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Winehouse v. GC Services Ltd. Partnership

United States District Court, E.D. New York

June 6, 2017

SHIFRA WINEHOUSE, on behalf of herself and all other similarly situated consumers, Plaintiff,
v.
GC SERVICES LIMITED PARTNERSHIP, Defendant.

          For the Defendant: WILLIAM S. HELFAND Lewis, Brisbois, Bisgaard & Smith LLP., ADAM E. COLLYER ELIOR DANIEL SHILOH REBECCA ANN GOLDSTEIN Lewis, Brisbois, Bisgaard & Smith LLP.

          For the Plaintiff: ADAM JON FISHBEIN Adam J. Fishbein, Attorney at Law.

          MEMORANDUM AND ORDER

          FREDERIC BLOCK Senior United States District Judge.

         Shifra Winehouse (“Winehouse” or “plaintiff”) brings this action for violation of the Fair Debt Collection Practices Act (“FDCPA”), 15 U.S.C. § 1692 et seq., [1] on behalf of herself and all other similarly situated consumers, against GC Services Limited Partnership (“GC” or “defendant”). GC moves to dismiss the Complaint for lack of jurisdiction and failure to state a claim pursuant to Federal Rule of Civil Procedure 12(b)(1) (“Rule 12(b)(1)”) and Federal Rule of Civil Procedure 12(b)(6) (“Rule 12(b)(6)”), respectively. For the following reasons, GC's motion (“Motion” or “MTD”) is GRANTED IN PART and DENIED IN PART.

         I

         The Court takes as true all of the factual allegations of Winehouse's complaint and draws all inferences in Winehouse's favor. See Weixel v. Bd. of Educ., 287 F.3d 138, 145 (2d Cir. 2002). However, “the tenet that a court must accept as true all the allegations contained in the complaint is inapplicable to legal conclusions”; thus, “[t]hreadbare recitals of the elements of a cause of action, supported by mere conclusory statements, do not suffice.” Ashcroft v. Iqbal, 556 U.S. 662, 678 (2009) (quoting Bell Atl. Corp. v. Twombly, 550 U.S. 544, 570 (2007)). The Court also considers any “documents attached to the complaint as an exhibit or incorporated in it by reference, ” “matters of which judicial notice may be taken, or . . . documents either in plaintiffs' possession or of which plaintiffs had knowledge and relied on in bringing suit.” Brass v. Am. Film Techs., Inc., 987 F.2d 142, 150 (2d Cir. 1993), abrogated in part, Chambers v. Time Warner, Inc., 282 F.3d 147, 153 (2d Cir. 2002).

         A.

         Winehouse is a fifty-seven year-old citizen of the state of New York and a resident of New York City's Kings County. Headquartered in Houston, Texas, and founded in 1957, GC is a Delaware corporation which qualifies as a “debt collector”[2] engaged in “commerce”[3] under the FDCPA. From local offices sprinkled throughout the United States, GC has long engaged in “debt”[4] collection activities on behalf of private and public entities. During these efforts, GC regularly reaches out to sundry “consumers”[5]with “communications”[6] via varied instrumentalities of interstate commerce.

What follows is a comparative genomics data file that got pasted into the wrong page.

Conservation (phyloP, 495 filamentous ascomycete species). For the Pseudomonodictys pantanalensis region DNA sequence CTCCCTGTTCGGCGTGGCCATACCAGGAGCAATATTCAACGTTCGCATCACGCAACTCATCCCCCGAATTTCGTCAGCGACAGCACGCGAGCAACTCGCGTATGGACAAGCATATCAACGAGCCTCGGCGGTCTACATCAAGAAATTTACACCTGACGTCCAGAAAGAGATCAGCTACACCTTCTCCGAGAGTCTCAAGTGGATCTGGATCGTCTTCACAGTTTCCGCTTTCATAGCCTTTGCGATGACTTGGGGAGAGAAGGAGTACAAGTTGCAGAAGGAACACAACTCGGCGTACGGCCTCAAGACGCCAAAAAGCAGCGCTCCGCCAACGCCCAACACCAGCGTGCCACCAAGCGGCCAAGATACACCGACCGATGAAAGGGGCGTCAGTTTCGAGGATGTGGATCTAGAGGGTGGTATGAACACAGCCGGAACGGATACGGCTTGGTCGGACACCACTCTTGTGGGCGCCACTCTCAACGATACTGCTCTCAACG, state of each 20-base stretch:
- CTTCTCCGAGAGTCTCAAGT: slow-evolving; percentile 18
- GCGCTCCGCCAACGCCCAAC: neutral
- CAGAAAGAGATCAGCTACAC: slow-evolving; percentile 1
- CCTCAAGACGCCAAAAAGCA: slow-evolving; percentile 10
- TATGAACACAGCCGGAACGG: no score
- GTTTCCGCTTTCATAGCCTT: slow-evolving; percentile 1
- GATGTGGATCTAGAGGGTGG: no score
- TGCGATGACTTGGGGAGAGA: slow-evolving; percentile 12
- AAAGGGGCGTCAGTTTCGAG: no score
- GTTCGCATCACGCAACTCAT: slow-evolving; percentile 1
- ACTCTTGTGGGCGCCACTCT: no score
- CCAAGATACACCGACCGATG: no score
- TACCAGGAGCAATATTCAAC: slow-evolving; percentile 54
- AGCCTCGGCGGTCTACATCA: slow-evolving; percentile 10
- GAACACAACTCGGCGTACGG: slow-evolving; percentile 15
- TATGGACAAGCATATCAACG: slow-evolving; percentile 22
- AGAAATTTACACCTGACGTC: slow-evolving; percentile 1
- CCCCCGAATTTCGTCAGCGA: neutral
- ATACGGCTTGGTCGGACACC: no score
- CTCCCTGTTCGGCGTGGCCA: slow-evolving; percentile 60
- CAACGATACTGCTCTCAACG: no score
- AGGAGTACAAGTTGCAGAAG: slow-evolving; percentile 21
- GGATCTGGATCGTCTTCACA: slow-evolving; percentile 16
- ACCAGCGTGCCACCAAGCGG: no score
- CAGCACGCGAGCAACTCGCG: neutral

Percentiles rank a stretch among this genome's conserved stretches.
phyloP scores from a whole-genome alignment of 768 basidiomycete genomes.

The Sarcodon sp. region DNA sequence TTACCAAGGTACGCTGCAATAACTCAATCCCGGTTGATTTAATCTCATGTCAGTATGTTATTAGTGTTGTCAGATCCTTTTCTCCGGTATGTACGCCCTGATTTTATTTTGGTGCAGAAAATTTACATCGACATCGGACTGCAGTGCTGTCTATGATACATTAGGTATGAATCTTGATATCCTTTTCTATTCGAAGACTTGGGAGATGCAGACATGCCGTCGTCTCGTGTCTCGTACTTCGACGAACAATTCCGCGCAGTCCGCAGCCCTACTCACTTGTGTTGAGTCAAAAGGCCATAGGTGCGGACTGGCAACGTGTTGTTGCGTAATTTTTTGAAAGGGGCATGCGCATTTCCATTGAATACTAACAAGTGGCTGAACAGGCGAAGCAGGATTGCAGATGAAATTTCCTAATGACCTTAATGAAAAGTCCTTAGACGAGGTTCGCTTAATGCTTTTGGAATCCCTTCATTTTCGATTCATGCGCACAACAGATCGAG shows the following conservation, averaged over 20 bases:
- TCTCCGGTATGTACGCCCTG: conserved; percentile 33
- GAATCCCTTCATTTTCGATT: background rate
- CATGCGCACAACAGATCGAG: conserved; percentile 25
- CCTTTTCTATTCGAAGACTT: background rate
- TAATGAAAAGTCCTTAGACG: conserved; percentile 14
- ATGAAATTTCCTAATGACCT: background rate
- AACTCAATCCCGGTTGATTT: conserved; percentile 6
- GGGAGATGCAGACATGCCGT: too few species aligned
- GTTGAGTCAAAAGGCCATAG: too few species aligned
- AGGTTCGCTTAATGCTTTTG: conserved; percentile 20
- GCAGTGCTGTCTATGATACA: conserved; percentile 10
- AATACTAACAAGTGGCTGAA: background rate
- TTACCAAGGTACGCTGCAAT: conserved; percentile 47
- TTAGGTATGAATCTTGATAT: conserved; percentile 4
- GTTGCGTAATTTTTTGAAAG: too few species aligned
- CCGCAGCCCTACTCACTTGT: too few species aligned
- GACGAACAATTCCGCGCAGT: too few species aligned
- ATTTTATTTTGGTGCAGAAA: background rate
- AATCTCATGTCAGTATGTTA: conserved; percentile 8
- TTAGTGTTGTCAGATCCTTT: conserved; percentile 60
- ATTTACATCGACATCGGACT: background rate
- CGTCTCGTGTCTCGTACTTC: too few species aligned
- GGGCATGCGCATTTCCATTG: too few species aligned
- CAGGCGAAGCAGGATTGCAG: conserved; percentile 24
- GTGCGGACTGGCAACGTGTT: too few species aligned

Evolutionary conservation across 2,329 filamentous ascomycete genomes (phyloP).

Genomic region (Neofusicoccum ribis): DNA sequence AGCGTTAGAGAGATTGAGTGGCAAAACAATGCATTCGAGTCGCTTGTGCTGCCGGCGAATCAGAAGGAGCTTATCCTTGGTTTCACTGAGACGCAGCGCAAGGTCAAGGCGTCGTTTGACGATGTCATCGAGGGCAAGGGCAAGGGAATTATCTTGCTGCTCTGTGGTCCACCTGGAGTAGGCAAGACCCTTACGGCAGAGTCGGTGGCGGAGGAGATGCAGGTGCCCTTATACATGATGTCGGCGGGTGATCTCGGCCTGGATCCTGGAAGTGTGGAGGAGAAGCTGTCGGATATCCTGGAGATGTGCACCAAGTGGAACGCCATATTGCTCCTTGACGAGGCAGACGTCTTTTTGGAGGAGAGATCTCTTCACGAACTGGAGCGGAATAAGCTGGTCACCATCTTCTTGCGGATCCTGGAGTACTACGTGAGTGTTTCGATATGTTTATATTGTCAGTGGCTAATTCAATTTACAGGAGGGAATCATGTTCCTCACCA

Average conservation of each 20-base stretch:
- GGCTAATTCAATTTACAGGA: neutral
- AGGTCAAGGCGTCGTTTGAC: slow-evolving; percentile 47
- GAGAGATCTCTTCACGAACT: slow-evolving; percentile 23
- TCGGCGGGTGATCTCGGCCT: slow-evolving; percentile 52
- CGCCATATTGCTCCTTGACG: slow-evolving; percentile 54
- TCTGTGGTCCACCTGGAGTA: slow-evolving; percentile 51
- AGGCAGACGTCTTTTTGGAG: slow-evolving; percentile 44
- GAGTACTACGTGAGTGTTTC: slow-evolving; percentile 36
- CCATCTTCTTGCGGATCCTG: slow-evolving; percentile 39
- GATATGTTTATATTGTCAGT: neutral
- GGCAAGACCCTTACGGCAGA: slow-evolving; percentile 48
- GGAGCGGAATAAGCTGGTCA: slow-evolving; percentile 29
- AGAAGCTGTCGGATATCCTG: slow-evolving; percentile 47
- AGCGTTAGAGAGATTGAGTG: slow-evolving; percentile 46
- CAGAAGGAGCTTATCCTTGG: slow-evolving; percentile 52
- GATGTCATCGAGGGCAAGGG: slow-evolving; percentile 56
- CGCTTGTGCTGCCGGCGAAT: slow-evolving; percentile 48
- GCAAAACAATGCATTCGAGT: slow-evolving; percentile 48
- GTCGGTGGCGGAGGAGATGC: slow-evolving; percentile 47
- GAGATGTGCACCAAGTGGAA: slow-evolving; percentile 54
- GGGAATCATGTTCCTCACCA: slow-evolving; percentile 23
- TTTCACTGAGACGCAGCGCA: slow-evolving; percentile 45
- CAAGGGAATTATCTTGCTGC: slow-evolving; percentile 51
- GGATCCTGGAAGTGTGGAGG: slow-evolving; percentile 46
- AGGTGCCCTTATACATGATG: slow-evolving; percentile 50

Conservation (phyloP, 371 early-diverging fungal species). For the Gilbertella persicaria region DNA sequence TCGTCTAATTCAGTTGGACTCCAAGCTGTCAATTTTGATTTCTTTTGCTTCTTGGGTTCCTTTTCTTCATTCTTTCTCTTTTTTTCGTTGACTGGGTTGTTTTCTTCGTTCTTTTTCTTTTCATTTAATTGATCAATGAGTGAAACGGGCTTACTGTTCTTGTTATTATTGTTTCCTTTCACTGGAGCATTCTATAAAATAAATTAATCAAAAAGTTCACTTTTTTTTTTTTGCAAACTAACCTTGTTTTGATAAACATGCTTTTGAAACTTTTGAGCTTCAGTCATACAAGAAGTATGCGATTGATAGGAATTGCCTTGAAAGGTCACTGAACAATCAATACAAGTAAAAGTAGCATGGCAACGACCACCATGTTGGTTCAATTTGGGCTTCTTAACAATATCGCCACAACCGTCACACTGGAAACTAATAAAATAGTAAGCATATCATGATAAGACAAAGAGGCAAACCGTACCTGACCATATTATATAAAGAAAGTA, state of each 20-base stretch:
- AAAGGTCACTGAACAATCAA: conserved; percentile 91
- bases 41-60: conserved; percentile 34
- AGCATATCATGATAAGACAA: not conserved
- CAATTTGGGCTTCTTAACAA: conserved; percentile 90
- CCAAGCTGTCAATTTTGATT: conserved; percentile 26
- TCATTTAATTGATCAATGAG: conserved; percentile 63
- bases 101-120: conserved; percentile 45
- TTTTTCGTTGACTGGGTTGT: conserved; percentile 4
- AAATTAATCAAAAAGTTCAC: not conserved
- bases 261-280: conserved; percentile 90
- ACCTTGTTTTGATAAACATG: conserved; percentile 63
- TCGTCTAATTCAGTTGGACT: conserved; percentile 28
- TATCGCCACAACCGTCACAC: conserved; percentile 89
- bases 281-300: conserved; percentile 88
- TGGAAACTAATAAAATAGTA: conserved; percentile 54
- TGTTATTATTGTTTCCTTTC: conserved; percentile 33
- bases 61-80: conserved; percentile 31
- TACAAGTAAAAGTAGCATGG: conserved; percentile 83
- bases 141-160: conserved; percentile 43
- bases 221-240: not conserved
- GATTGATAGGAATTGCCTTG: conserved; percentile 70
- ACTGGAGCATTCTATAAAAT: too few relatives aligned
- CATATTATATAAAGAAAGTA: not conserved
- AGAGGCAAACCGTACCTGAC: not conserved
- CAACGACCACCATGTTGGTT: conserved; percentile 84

Winehouse's suit arises from an isolated communication. See Compl. ¶ 22. On or about June 16, 2015, Joy Gallop (“Gallop”), a representative of GC, left a message on Winehouse's answering machine consisting of the following sentences: “Shifra Winehouse, my name is Joy Gallop. I would appreciate you returning my call. You can reach me at 877-710-8001. Thank you.” Id. ¶ 23. Gallop did not divulge that she was working for GC or that she was calling to collect in regard to any type of debt. See Id. ¶¶ 24-25. Thus, “at the time [p]laintiff received the said message, she did not know the identity of the caller, ” that “the caller was a debt collector, ” and that “the call concerned the collection of a debt.” Id. ¶¶ 23-25. Notably, in the days and weeks after this call, neither Winehouse nor GC reached out to the other. See Id. ¶¶ 28, 31.

         II

         Winehouse alleges that Gallop's message violated §§ 1692d, 1692e(10), 1692e(11), and 1692f. Compl. ¶¶ 45, 50.[7] GC now makes two arguments for dismissal. First, it maintains that “one voice message” cannot suffice to provide Winehouse with constitutionally requisite standing under Spokeo, Inc. v. Robins, 136 S.Ct. 1540 (2016). Second, it contends that Winehouse has failed to plausibly allege the elements required to sustain a cause of action under the FDCPA referenced in the Complaint.

         A. Rule 12(b)(1): Lack of Standing

         1. Doctrine

         “Standing to sue is a doctrine rooted in the traditional understanding of a case or controversy, ” a constitutional prerequisite. Spokeo, 136 S.Ct. at 1547; U.S. Const. art. III. To show standing, a plaintiff must establish: “(1) an injury-in-fact, (2) a sufficient causal connection between the injury and the conduct complained of, and (3) a likelihood that the injury will be redressed by a favorable decision.” Lujan v. Defs. of Wildlife, 504 U.S. 555, 560-61 (1992) (internal quotation marks omitted).[8] To allege an injury-in-fact, “a plaintiff must claim the invasion of a concrete and particularized legally protected interest resulting in harm that is actual or imminent, not conjectural or hypothetical.” Strubel v. Comenity Bank, 842 F.3d 181, 188 (2d Cir. 2016) (internal quotation marks omitted). “[A] bare procedural violation, divorced from any concrete harm, ” will not satisfy this standard. Spokeo, 136 S.Ct. at 1549. Nonetheless, “an alleged procedural violation can ...


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